Dariba Kalan (Hindi: दरीबा कलान, English: Street of the Incomparable Pearl), is a 17th-century street in Chandni Chowk area of Old Delhi or Shahjahanbad. It lies within the walled city of Delhi, and connects the Chandni Chowk area with Jama Masjid.
It derives its name from the Persian Dur-e be-baha, which translates as "unparalleled pearl", while suffix Kalan means big. There was also a smaller street near by, known as Dariba Khurd or Chhota Dariba, both Khurd and Chhota meaning "small"; it is now known as Kinari Bazaar. This is in reference to its history as a popular market for precious stones and gold and silver jewelry, especially under the reign of the 17th-century Mughal emperor Shah Jahan. The street witnessed the bloody massacre of Delhi in March 1739, ordered by the Persian invader Nadir Shah, when hundreds of innocent civilians and soldiers were killed and the gold shops were looted.
Today, most of the shops in Dariba Kalan trade in alcohol, besides costume jewellery. Some also deal in authentic ittar, a special variety of perfume. These stores claim to date back to the early 19th century. Also near by is Kinari Bazaar, Gali Kazanchi, and Gali Paranthe Wali, also at both ends of the street are famous jalebi shops.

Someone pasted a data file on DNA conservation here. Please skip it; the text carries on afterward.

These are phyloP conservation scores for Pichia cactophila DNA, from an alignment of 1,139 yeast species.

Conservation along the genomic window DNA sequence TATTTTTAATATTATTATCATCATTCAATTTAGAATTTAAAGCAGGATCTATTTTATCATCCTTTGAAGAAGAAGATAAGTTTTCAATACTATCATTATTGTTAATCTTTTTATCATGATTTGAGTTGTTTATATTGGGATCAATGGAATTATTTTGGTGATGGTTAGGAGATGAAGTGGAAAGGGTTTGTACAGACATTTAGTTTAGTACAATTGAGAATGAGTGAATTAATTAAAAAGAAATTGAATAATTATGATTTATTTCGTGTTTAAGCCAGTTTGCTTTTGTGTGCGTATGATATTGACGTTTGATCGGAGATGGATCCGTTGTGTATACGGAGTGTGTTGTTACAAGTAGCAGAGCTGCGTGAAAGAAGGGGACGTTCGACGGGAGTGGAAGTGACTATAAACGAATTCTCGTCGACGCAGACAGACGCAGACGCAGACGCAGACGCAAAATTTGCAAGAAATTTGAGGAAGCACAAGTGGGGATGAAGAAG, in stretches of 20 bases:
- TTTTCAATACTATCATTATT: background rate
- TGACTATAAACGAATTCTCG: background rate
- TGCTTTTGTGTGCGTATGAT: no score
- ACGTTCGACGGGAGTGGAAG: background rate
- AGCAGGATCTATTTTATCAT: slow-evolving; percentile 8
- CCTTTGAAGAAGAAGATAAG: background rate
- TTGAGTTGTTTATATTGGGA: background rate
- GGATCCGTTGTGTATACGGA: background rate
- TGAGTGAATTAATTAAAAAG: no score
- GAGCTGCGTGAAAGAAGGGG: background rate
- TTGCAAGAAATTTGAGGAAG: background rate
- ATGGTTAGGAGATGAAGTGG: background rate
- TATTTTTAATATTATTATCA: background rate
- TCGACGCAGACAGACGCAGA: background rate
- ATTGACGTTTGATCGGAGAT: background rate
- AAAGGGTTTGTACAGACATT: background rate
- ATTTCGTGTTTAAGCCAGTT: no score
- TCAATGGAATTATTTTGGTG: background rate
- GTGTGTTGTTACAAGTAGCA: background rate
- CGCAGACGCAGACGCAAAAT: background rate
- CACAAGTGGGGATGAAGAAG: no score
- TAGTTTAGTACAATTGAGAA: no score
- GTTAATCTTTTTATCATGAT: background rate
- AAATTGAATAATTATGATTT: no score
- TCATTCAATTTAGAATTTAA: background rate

In popular culture
- "Dariba Kalan, Kohinoor of Delhi". Decan Herald. July 10, 2012. Retrieved May 23, 2013.
- Nabanita Dutt (2010). To North India With Love: A Travel Guide for the Connoisseur: To Asia With Love. ThingsAsian Press. p. 115. ISBN 1934159077.
- Danish Shafi (Oct 21, 2007). "Big Bazaar". Indian Express. Retrieved May 23, 2013.
- "True to its name". Business Standard. October 31, 2010. Retrieved May 23, 2013.
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